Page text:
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The Academy of St Martin in the Fields celebrates its 60th anniversary this season with a 60-CD box set of its celebrated recordings, and tours to Europe and the US. Toby Deller speaks to some of the orchestra’s long-standing string players about working together democratically and the artistic transition from ...
Can you take exams to get in to this ‘academy’? And what sort of ‘fields’ are they anyway? Many music lovers unfamiliar with the colourful nomenclature of London churches may have scratched their heads about this ‘Academy of St Martin-in-the-Fields’ they were hearing so much about in the beginning, but in the orchestra’s early years it was not its name that made its reputation, but rather its fresh approach to Baroque and Classical repertoire at a time when early music had yet – so to speak – to be invented.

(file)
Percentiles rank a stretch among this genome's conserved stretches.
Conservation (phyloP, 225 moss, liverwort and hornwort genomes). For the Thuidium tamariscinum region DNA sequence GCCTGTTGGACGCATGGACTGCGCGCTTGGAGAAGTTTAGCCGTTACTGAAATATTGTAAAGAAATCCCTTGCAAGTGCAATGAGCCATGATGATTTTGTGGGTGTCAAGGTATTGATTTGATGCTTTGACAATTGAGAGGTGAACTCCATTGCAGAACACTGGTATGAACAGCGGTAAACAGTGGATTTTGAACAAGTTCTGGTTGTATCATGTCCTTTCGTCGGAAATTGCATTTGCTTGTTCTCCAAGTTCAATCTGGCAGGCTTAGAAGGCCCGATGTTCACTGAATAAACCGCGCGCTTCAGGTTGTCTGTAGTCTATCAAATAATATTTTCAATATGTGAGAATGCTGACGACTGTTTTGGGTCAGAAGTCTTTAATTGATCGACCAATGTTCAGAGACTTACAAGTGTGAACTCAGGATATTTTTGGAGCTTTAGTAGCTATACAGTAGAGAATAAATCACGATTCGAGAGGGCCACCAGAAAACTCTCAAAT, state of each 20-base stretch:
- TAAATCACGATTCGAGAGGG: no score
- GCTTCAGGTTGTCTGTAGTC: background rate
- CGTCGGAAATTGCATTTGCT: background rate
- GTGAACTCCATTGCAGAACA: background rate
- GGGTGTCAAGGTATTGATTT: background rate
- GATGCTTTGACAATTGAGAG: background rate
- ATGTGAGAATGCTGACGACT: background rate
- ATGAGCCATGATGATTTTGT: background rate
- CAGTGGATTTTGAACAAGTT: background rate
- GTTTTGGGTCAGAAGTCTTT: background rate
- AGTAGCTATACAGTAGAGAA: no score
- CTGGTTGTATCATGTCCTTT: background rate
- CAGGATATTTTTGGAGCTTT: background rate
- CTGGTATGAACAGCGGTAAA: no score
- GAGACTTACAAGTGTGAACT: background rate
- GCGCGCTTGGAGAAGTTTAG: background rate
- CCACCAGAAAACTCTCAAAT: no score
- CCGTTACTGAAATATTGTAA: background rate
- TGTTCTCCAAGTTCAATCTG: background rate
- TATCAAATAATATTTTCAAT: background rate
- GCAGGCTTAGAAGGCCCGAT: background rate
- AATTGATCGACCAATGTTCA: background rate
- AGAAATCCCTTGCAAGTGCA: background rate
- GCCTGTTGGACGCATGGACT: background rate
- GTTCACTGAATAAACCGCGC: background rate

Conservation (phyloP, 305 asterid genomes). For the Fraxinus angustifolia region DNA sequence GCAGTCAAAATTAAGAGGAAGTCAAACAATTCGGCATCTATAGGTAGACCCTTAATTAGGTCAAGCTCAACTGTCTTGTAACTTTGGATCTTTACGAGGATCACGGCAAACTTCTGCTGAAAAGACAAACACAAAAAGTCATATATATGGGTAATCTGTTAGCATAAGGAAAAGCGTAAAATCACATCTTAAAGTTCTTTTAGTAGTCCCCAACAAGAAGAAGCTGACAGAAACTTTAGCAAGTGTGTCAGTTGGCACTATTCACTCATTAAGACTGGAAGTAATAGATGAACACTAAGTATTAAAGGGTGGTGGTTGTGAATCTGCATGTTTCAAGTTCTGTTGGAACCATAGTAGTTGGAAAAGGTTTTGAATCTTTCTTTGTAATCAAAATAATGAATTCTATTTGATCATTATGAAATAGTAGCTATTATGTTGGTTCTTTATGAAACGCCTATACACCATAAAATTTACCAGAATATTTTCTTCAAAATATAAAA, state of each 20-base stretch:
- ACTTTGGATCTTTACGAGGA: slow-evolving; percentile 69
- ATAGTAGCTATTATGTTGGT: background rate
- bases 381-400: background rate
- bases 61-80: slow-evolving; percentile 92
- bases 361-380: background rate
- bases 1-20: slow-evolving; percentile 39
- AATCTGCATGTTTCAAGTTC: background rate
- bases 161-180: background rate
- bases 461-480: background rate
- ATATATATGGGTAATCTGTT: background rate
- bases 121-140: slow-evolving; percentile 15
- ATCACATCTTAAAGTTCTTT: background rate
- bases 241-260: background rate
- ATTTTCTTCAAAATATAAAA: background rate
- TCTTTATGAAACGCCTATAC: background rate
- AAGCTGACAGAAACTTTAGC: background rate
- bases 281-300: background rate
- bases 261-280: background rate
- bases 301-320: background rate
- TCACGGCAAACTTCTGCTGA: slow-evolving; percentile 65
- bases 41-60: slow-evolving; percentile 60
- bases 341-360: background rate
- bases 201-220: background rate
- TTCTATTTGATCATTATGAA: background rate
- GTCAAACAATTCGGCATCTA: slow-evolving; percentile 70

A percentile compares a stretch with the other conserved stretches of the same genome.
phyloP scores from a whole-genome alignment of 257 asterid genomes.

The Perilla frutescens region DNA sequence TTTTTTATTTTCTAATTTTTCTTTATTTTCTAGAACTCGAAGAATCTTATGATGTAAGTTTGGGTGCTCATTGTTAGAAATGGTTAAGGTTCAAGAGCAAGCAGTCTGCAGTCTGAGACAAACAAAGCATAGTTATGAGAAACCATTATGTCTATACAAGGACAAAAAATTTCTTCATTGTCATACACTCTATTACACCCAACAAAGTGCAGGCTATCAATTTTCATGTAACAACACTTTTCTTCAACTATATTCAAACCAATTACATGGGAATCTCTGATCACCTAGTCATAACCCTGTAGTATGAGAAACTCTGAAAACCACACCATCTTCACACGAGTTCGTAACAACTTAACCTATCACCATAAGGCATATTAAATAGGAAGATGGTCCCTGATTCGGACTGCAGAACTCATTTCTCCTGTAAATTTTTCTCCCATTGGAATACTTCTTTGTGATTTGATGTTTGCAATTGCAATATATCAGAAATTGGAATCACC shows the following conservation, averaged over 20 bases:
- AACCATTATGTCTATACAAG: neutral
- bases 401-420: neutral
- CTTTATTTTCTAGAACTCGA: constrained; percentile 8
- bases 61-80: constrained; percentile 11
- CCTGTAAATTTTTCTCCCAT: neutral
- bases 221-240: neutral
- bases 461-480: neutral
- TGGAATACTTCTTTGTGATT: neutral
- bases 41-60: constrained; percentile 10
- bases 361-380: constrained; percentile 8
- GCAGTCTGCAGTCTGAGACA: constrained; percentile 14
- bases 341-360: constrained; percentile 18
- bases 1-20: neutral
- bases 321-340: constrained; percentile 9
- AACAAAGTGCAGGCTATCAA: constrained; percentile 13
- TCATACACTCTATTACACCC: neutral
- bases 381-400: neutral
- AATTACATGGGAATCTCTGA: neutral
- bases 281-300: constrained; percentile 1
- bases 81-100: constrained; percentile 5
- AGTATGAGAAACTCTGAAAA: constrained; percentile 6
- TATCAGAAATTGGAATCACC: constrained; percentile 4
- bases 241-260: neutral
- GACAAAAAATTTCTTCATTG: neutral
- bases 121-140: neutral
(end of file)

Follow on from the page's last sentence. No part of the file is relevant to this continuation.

Located on a corner of Trafalgar Square in central London, the church of St Martin-in-the-Fields hosted the orchestra’s first concert in November 1959, a ‘Survey of the Baroque Concerto’ featuring various Italian works. It took place at the invitation of the church’s director of music John Churchill and was directed by Neville Marriner, then principal second violin in the London Symphony Orchestra but also a chamber musician in both Baroque and string quartet repertoire.
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